The first step in heuristic analysis. Use relevance to increase conversions
The first step in a heuristic analysis is making sure the relevancy of your ads and landing pages is there. Just so we’re all on the same page, relevancy in this case means showing the right stuff to the right people. So, your ads are relevant, important for the user that sees it. You don’t want to advertise pet supplies to someone who doesn’t even have a pet, because it’s almost certain they won’t buy. And relevancy on the landing page is referring to the match between the ad and the page, but also the match between the page and what the user is looking for.
In what follows, we will talk about how to make sure you show your products or website to the right people so you can increase conversions. This will be the first of a 5 series articles where we’ll dive a little deeper in the 5 elements of a heuristic analysis: Relevance, Clarity, Motivation, Safety and Accessibility.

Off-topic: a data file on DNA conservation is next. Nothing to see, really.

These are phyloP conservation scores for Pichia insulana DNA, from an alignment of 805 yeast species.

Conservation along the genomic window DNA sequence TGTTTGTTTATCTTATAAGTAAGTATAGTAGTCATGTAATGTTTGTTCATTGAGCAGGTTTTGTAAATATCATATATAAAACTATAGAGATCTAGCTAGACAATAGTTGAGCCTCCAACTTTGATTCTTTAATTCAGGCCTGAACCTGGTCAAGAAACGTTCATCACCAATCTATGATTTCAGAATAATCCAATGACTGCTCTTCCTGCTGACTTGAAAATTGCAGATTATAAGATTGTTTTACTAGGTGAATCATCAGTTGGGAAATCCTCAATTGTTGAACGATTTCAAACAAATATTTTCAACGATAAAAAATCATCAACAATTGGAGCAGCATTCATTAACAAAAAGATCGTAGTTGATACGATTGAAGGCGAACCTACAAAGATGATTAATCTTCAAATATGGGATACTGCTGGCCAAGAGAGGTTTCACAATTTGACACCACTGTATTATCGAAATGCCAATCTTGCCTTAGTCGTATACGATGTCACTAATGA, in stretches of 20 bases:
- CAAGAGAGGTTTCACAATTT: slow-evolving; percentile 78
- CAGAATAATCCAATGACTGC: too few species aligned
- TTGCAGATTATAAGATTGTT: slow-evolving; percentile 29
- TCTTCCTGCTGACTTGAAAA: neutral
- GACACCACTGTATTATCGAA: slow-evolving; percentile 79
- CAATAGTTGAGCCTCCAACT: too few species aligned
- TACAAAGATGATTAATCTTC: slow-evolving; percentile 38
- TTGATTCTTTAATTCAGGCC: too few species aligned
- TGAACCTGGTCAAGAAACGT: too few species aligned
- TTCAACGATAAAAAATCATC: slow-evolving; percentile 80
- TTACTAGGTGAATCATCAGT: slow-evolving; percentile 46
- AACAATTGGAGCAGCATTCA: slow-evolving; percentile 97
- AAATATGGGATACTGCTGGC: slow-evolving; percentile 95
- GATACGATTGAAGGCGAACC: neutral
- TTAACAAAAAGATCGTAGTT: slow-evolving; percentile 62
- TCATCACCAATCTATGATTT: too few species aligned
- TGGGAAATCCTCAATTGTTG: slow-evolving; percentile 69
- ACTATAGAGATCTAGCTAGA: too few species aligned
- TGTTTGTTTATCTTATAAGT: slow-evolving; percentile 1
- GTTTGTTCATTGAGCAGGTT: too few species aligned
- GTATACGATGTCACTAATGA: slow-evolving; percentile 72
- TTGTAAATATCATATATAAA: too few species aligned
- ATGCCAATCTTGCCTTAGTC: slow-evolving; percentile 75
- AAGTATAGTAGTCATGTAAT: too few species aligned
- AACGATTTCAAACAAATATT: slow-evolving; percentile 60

We’ll first elaborate more on ads relevancy and then landing page relevance. Landing page meaning the page people land on when visiting your website or clicking on your ads.
Everything starts with traffic acquisition, meaning how you bring people to your website. Whether it’s through CPC or organic, you should try to attract more of the right users. SO, you need to know who your audience is and bring visitors to your site that are qualified. Qualified traffic is basically people that have a need or an interest in your product and have the means to buy what you sell.
What happens in case of ads is your cost per acquisition starts to go down. The general conversion rate amongst industries is about 2%, so out of 100 people, only two bought. Chances are you are using FB ads or Google ads and you inevitably pay for your traffic. If you do so, you know it’s not a great feeling when you see hundreds of clicks and not enough sales. One of the reasons this happens is because your ads do not attract the right kind of people.